ABUJA (Reuters) - Nigerian President Muhammadu Buhari discussed a possible new arms deal with U.S. President Donald Trump by telephone on Monday to help the West African nation fight terrorism, the Nigerian presidency said.
Nigeria has been fighting since 2009 against an insurgency by Boko Haram militants trying to set up an Islamic state in the remote northeast. The unrest has killed thousands and displaced more than two million people.
Abuja has been trying to persuade the U.S. to sell it military aircraft, a request being reviewed by Congress.
“President Trump assured the Nigerian president of U.S. readiness to cut a new deal in helping Nigeria in terms of military weapons to combat terrorism,” the presidency said in a statement. Buhari is currently on medical leave in Britain.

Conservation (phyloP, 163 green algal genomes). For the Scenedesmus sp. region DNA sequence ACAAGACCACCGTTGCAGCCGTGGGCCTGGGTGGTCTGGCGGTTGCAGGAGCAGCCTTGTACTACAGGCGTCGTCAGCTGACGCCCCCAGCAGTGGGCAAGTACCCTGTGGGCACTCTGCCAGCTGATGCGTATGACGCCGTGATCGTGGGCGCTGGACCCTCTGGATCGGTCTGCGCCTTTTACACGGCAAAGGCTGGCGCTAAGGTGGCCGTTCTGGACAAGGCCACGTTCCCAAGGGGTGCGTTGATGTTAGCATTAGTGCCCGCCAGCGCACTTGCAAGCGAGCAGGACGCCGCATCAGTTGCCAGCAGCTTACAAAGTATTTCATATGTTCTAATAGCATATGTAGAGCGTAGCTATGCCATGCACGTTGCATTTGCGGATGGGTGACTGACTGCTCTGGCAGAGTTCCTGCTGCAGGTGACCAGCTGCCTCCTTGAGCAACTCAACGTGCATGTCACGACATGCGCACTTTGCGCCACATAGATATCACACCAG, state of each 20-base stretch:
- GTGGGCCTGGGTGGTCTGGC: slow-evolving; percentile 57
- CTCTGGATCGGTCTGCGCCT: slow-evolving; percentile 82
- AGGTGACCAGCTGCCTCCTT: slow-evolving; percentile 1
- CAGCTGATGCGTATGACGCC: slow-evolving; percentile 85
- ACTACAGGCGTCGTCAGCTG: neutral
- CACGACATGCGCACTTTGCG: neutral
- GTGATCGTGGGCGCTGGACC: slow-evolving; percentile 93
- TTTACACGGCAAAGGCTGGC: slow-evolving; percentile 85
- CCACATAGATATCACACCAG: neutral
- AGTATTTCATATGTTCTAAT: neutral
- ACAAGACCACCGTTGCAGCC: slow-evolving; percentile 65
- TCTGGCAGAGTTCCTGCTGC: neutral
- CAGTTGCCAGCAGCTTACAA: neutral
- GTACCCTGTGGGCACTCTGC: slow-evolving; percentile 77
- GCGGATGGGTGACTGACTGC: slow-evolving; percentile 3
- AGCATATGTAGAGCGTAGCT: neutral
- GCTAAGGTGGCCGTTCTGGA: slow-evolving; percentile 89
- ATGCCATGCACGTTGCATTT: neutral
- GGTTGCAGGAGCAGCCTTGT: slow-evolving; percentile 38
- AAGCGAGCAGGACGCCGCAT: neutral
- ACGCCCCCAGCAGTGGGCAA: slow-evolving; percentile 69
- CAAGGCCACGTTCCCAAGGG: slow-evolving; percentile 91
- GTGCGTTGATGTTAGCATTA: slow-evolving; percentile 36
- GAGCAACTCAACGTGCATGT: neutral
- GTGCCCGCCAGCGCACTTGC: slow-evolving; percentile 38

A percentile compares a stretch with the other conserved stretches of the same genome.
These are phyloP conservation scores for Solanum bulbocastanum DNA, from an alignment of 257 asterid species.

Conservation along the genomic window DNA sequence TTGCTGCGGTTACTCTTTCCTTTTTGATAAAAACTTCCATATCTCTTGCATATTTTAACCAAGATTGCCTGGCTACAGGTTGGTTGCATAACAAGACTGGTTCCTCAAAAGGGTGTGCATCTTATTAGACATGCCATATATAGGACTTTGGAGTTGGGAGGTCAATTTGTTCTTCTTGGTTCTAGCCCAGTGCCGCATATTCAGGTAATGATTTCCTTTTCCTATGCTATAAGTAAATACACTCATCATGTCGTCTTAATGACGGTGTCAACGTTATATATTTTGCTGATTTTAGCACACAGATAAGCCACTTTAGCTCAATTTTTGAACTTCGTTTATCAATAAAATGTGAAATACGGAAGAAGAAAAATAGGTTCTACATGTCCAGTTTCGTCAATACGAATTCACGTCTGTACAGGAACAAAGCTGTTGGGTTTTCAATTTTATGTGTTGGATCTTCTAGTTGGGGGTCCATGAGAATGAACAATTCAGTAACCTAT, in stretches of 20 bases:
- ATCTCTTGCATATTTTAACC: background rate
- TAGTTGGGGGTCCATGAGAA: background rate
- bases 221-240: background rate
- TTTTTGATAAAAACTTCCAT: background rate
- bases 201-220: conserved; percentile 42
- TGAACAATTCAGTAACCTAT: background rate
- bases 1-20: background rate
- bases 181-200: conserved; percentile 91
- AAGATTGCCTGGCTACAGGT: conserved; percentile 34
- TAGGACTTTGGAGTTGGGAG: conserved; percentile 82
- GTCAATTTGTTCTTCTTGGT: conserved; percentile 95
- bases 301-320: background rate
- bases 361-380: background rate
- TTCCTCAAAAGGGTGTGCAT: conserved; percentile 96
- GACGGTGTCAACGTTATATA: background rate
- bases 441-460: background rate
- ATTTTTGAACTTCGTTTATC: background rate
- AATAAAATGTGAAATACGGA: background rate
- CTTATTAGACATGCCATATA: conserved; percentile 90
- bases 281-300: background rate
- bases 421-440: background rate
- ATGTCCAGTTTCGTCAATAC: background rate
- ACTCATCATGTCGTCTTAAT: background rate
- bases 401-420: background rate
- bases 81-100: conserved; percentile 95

It gave no other details of the call, their first since Trump’s inauguration, except that the U.S. president had invited Buhari to Washington.
Under Buhari’s predecessor Goodluck Jonathan, the United States had blocked arms sales and ended training of Nigerian troops partly over human rights concerns such as treatment of captured insurgents.
U.S. officials told Reuters last May that Washington wanted to sell up to 12 A-29 Super Tucano light attack aircraft to Nigeria. Congress needs to approve it.
Broader U.S. military cooperation would be a victory for Buhari, who took office in 2015 pledging to crack down on the corruption that has undermined the armed forces in Africa’s most populous country.
Under Buhari, the army has recaptured much of territory initially lost to Boko Haram, but the group still often stages suicide attacks in Nigeria and neighbouring countries.
Reporting by Ulf Laessing and Felix Onuah; Editing by Tom Heneghan